What can you do to reduce your consumption of salt/sodium?
- Gradually reduce sodium consumption – the keyword being gradually. When going cold turkey on the amounts of salt you consume, food might seem bland and tasteless; this can discourage you from continuing. Therefore, it is important to reduce sodium intake gradually to adjust to the new flavors. You should be patient. The process usually takes a few months.
- Compare sodium content between different foods. While shopping for groceries, read food labels and compare different products. Choose products that have a lower amount of sodium like cereals, cheeses, or breads. According to most labeling laws, “low sodium” refers to foods containing no more than 100 mg of sodium per serving. The sodium amounts can be found in the nutritional table.
- As much as possible, try to reduce the consumption of foods containing large amounts of sodium, like sausages, processed and smoked meat and fish products, pickles and olives, snacks, salted cheese, different kinds of crackers, soup and spice powders, salads, prepared spreads and sauces (like soy sauce, mayonnaise, mustard, pesto, and ketchup), prepared meals (like instant noodles/rice and frozen ready-meals), canned meats and fish, and canned vegetables and soups not labeled “low-sodium”.
- During and between meals, eat fresh fruits and vegetables: you can cut them into pieces and serve them as a substitute to salty snacks – cucumber slices, carrot and celery sticks, slices of seasonal fruits, etc. Not only are these low in sodium, but they contain important nutrients that counterbalance sodium in bodily functions.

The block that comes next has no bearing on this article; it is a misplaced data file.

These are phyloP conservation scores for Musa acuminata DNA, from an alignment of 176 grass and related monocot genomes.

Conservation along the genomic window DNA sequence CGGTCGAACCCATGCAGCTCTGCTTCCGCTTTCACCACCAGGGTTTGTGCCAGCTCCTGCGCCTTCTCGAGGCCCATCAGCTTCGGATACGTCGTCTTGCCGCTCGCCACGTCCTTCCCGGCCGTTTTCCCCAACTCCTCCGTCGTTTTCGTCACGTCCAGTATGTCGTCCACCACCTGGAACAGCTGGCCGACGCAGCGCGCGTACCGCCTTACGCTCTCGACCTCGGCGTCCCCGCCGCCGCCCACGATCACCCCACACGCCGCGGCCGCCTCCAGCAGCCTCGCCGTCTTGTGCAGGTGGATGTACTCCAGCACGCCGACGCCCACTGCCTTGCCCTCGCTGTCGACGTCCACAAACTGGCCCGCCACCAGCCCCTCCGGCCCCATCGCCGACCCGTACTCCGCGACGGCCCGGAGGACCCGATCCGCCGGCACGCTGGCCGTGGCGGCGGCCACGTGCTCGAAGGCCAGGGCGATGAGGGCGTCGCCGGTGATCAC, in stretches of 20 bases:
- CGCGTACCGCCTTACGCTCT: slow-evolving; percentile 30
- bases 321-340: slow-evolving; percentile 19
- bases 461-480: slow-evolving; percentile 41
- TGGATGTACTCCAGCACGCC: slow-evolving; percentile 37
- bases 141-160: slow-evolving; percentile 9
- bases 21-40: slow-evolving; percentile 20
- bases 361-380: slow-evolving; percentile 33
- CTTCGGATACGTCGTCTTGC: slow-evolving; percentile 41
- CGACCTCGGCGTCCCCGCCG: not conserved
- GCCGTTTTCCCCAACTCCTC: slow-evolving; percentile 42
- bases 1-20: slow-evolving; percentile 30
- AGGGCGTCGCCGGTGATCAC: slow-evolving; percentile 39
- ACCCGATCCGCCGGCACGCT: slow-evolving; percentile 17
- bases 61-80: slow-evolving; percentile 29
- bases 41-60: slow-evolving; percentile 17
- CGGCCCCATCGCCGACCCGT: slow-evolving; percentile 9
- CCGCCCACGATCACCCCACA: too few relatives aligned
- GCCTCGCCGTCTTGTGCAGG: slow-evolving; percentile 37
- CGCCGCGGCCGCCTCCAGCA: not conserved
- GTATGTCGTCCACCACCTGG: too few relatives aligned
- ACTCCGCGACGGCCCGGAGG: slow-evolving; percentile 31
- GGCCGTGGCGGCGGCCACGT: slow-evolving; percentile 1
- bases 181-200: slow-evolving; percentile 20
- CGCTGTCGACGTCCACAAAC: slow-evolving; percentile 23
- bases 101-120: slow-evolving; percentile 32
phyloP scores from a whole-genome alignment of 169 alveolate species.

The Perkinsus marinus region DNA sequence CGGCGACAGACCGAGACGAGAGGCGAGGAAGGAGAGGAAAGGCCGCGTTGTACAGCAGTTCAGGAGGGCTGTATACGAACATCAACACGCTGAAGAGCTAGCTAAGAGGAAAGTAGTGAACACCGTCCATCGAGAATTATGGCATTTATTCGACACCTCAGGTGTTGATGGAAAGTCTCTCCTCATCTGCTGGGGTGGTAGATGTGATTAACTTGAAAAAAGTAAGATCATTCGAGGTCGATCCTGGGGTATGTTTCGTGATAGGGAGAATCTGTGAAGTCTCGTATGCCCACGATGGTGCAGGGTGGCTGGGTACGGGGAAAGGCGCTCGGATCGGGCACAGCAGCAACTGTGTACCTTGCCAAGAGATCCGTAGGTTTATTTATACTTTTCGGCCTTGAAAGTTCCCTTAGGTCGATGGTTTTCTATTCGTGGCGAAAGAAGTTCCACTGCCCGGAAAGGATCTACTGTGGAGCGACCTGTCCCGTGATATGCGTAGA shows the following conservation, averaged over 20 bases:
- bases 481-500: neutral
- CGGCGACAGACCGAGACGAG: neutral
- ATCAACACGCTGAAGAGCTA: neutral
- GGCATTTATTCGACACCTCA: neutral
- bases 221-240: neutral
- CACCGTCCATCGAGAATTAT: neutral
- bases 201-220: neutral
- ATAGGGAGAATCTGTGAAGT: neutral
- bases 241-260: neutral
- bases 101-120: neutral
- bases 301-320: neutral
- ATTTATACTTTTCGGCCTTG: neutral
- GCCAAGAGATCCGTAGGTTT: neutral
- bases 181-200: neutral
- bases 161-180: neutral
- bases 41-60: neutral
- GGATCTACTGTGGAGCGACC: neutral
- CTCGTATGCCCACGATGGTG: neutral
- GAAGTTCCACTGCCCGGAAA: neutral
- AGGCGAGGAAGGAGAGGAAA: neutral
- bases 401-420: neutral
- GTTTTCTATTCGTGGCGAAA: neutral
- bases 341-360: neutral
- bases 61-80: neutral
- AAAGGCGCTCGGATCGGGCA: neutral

- When eating, try not to add salt out of habit: try tasting the food first, and if needed, add a smaller amount of salt than what you normally would add. You can also use pepper to add taste instead of salt, or to substitute for a portion of it.
When cooking and preparing meals at home:
- Use fresh and dried herbs while preparing foods. The most popular are basil, thyme, parsley, oregano, dill, and coriander, but there are a myriad others that can take the place of at least some of the salt or soup powders.
- You can and should use a variety of spices and seasoning vegetables like onions, garlic, paprika, turmeric, cumin, a variety of colored peppers and other spices to your taste. They add a lot of color and taste to your food. It is important to use ground spices that don’t contain added salt –it is important to read the ingredient list.
- When making main dishes, you can marinate such things as meat, fish, tofu, and seitan in different herbs and spices and flavoring liquids (such as wine and lemon juice), reducing the need for high-salt seasoning powders and prepared sauces.
- Some main dishes, such as fish do well if you drip lemon juice and sprinkle black or white pepper over them to bring out their flavor.
- Choose homemade sauce over store-bought powdered sauce, which can help you control the amount of salt inside.
- You can roast vegetables in the oven to serve a side dish. The roasting concentrates the vegetables’ taste.
- Instead of salted sauces (mayonnaise, mustard or ketchup) on a sandwich, you can use slices of tomatoes or other vegetables. You can also use smaller amounts of sauce and top the sandwich off with vegetable slices.
- During breakfast or dinner, opt for hot cereal, muesli, or raw granola, which contain smaller amounts of sodium than commercial cereals. You can even make your own using oatmeal, milk and seasonal fruits.
When dining out or ordering in:
- Pizza or pasta: Ask for toppings like tomatoes, onions, or other fresh vegetables instead of olives, anchovies, or cured meats.
- Sandwiches: Ask for added fresh vegetables, and minimize pickles, mustard, or sauerkraut.
- Salad: ask for dressing on the side and not on the salad. Opt for oil and lemon juice/vinegar dressing. This way, you can control your intake of salted dressings and also the consumption of oil found in some of them.
- Main dish: Ask for reduced salt or soy sauce. Carefully read menu descriptions, and ask the waitperson to point out menu items with lower salt.
- Dinner party with friends or family: Ask hosts in advance to cut down on the salt. Remember, salt can always be added later during the meal.